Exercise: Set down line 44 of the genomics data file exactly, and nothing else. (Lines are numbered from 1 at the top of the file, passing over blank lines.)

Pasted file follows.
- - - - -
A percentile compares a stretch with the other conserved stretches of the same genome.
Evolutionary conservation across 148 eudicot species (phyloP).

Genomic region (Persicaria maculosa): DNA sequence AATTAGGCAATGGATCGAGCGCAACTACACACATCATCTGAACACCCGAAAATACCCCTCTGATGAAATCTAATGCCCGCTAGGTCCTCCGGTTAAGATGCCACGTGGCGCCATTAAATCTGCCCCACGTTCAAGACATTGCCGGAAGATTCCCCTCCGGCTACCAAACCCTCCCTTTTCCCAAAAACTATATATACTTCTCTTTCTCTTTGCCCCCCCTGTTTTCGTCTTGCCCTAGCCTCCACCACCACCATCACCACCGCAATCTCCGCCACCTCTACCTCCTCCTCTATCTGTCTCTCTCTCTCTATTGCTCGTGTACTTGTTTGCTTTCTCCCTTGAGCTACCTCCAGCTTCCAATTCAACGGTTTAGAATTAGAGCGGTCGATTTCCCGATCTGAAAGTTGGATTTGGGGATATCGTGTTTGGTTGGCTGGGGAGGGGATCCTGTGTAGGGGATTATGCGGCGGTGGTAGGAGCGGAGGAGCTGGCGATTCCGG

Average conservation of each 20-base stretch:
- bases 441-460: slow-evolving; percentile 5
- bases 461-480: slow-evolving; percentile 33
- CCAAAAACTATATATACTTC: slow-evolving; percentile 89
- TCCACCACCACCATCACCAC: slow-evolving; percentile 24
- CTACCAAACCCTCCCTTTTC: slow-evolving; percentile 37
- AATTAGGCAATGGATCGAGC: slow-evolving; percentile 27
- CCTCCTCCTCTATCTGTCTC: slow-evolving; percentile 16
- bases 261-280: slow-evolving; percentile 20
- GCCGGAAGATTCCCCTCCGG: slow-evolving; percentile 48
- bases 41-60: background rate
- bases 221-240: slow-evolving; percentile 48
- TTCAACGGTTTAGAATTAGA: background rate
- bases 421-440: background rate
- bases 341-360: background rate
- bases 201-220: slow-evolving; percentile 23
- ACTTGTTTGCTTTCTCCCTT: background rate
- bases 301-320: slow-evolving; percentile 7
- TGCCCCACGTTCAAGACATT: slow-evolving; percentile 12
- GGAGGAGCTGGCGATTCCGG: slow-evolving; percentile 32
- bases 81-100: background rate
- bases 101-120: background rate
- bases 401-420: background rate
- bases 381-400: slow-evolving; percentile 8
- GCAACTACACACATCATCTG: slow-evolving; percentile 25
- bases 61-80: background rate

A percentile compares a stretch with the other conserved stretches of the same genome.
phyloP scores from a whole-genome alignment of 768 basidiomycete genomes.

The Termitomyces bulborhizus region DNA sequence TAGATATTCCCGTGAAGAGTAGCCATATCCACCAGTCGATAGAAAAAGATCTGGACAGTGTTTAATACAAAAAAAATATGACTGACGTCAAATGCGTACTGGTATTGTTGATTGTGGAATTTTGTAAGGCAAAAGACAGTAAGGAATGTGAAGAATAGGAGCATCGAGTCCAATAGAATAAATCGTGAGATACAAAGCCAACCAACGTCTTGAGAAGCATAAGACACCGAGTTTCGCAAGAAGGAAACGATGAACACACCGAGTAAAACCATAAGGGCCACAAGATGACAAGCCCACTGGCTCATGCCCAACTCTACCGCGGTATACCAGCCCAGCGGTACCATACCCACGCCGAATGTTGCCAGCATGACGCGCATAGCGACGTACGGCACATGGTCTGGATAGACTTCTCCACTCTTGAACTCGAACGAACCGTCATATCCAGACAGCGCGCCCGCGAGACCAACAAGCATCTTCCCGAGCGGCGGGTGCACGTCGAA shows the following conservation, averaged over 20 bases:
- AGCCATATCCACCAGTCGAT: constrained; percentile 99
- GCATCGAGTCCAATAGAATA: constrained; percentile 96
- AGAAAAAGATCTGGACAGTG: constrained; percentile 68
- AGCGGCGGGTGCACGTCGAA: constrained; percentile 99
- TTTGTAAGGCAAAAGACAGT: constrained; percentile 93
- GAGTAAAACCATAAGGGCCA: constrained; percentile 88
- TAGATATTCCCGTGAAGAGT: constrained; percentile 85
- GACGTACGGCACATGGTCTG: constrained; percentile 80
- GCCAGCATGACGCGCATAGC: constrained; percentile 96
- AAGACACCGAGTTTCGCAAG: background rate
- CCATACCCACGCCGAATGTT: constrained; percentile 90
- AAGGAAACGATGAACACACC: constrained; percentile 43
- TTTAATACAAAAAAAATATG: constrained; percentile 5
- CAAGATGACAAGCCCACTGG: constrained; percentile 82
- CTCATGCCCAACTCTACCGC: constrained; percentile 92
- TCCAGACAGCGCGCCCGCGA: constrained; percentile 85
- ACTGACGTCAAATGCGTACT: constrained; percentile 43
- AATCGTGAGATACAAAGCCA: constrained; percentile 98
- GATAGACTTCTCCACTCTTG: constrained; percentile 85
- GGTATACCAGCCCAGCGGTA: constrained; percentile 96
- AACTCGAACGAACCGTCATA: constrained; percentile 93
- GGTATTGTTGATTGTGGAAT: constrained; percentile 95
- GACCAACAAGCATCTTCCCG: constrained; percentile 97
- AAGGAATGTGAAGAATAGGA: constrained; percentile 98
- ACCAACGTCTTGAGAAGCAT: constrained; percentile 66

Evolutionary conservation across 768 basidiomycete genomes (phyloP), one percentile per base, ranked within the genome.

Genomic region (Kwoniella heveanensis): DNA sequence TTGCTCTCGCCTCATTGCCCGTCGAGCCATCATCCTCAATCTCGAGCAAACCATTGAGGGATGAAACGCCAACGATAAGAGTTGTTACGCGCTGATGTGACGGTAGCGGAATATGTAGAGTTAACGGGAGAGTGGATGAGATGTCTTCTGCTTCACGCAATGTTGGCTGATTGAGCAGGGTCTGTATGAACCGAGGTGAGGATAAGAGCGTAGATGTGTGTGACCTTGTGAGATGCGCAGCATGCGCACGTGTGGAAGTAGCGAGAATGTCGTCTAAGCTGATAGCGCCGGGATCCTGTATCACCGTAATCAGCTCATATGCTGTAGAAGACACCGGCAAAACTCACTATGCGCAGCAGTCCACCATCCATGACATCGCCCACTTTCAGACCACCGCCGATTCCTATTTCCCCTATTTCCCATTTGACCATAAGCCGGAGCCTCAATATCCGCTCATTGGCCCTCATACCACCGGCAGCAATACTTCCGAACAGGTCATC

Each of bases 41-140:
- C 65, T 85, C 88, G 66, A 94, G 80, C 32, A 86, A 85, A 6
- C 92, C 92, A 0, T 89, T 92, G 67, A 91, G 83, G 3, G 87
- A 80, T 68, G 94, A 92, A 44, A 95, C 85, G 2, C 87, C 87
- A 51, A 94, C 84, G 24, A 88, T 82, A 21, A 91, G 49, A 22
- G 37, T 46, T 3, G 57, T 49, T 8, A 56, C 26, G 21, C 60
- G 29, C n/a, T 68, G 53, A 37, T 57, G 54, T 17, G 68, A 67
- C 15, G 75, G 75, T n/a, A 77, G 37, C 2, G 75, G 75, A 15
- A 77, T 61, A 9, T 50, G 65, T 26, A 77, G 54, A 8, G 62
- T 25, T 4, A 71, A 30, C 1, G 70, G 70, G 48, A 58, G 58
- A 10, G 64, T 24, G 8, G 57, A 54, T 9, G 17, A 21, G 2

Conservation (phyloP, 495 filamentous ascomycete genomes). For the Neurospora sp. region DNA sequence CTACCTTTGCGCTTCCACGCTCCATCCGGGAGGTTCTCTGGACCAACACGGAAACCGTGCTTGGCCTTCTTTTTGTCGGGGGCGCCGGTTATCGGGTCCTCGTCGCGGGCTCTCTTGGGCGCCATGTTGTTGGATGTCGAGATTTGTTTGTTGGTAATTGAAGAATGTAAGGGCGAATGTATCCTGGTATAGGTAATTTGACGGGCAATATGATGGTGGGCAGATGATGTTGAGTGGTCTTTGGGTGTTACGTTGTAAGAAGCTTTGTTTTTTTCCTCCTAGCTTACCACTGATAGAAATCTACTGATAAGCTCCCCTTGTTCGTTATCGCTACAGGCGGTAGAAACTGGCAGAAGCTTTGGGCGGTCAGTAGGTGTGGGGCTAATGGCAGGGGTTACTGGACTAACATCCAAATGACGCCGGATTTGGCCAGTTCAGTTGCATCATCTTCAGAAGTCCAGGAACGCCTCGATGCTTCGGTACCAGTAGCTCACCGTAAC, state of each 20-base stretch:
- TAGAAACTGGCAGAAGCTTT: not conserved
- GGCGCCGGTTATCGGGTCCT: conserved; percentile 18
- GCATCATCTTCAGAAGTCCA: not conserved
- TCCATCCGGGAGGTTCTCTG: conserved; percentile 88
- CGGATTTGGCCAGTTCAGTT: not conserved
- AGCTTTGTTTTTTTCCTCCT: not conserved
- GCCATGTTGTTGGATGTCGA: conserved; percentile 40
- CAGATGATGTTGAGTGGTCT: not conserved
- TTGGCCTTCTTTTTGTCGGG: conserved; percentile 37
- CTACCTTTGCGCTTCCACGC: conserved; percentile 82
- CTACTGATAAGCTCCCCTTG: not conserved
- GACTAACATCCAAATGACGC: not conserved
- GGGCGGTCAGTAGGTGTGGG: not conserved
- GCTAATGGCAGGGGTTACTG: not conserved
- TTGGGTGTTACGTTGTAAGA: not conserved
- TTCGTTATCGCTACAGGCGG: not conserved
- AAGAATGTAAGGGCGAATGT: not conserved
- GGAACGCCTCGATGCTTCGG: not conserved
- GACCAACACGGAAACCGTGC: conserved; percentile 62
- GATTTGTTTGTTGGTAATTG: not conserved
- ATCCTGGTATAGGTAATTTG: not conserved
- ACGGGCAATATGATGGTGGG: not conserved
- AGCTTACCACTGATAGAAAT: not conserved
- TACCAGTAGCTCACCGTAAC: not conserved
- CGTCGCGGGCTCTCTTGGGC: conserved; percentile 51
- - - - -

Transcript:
- AAGGAAACGATGAACACACC: constrained; percentile 43